Tuesday, September 17, 2013

A Run, Mistura, and Registry Fun

Sunday was a jam packed day. It started with Marco leaving the house at 6:30 am and heading to the center of Lima for a run down the via expresa ending on Javier Prado. It was a run for Dia de las Fuerzas Armadas or Day of the Armed Forces. It was fun seeing different groups run together. There were other people invited to run as well so in between the blocks of military personnel there were random runners. Marco ran with his classmates from War School. 

Where's Marco?

After watching the run Marco and I headed to Mistura. Mistura is Lima's annual food festival started by Gaston Acurio. He is Peru's claim to fame when it comes to promoting Peruvian gourmet around the world. I think he might have just opened a new restaurant in Chicago. I should look that up. I liked eating at Chicha in Cusco and I am going to be trying out Tanta here in Lima next week.

Mistura was packed but what was more daunting than anything was the line to get in! Marco and I would probably have waited a good 45 minutes just to get into the festival if we hadn't decided to walk around to the other side. We were a part of a group of people who had the same idea. There was no way there was only one entrance. Sure enough, there was no line on the other side! Huzzah! We didn't want to spend too much time in lines so we steered clear of the cilindrada (barbeque section). Peruvians love their roasted everything. I found a recoto relleno stand. It is a stuffed pepper with meat and veggies inside. It was accompanied by a cheesy potato dish. Marco found arroz con pato (duck and rice) and we shared mazamorra (a syrup made of purple corn) with arroz con leche (milky rice). We weren't full so we headed over to the limeño section and shared a causa (mashed yellow potatoe stuffed with chicken and avocado). To finish off our gluttonous afternoon we ate picarones (sweet potato funnel cake/donut).
The line extended back at least a half kilometer.
We found the secret entrance on the other side!
This is the first time both Marco and myself went to Mistura and we were impressed with the layout. It wasn't well advertised that there were two entrances but once inside we had relatively little wait time in lines. We did choose things that were less popular but overall we were happy with the outcome. There was a ticket system and tickets were sold in 13, 7, 3, and 1 sol increments. Most portions were 13 soles and with any food festival the consumer tends to get a taste of what the vendor has to offer instead of a regular sized plate. Granted, regular sized plates in restaurants here tend to be quite large (mostly filled with white rice though). That is to be expected at a fair though. I think of Taste of Chicago and that really is a perfect name for a food festival. You get a taste of things. That's what makes it fun though. Also, there were restaurants represented that sell plates from 40 to 50 soles a plate so getting a sample for 13 is a steal. We weren't so interested in finding those restaurants as much as we were interested in finding the food that suited our desires in the moment. I have a feeling that Mistura will only continue to grow in the years to come. It is a relatively new event. It stared in 2008 under the name "Peru Mucho Gusto" and then the following year it was renamed Mistura. I am interested to see how many people went through over the course of the 15 day event. It has to be in the 300,000s.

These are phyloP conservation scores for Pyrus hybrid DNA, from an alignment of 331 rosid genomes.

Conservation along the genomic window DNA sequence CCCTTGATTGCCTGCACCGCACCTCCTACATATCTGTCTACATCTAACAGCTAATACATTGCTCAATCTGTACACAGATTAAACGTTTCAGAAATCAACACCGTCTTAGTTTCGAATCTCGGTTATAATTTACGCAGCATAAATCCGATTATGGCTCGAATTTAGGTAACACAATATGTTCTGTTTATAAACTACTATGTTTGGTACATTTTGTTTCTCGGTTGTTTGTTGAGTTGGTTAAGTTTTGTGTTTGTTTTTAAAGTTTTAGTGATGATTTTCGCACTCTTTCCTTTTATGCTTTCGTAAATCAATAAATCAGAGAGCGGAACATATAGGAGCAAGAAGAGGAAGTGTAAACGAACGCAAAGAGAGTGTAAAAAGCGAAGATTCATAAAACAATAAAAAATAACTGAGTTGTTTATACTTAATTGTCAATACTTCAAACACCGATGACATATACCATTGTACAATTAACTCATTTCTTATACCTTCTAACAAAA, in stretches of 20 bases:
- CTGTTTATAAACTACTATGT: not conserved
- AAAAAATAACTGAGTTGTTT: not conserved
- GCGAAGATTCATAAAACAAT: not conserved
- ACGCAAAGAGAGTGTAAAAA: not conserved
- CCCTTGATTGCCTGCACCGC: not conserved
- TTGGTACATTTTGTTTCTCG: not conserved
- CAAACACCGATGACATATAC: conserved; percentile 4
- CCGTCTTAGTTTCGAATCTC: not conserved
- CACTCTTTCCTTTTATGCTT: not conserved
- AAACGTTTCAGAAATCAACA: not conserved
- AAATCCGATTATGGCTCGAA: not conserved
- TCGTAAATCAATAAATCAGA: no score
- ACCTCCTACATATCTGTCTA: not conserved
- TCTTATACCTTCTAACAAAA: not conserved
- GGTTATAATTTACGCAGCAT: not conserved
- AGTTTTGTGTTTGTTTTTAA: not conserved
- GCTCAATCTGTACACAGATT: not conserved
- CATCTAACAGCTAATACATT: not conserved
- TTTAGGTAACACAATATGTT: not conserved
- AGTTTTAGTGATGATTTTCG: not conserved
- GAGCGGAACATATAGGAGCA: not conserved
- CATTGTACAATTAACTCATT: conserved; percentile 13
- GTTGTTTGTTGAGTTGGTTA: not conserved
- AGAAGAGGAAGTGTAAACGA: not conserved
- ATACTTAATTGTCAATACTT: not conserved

After leaving Mistura and taking a quick nap in the grass outside (with sun! Hurray for spring! Let there be more sun in Lima!) we headed over to Saga Falabella where we got our hands on a scanner and registered all the things we would like for our place. It was really fun picking things out with Marco. The custom in Peru is that you drop off a wedding gift at the residence of the couple before or after the wedding. People don't bring their gifts to the reception like they do in the States. I think that is kind of nice. It means that people have to take time out of their day to make a trip to personally deliver a gift. We also have to personally deliver our wedding invitations. That, on the other hand, is not so much fun. Fortunately, Marco is the one doing most of the delivering since many of the guests are in the military so he has more contact with them. I am sure that this is the custom because the mail system is not completely reliable here.

I hope everyone has a great week!

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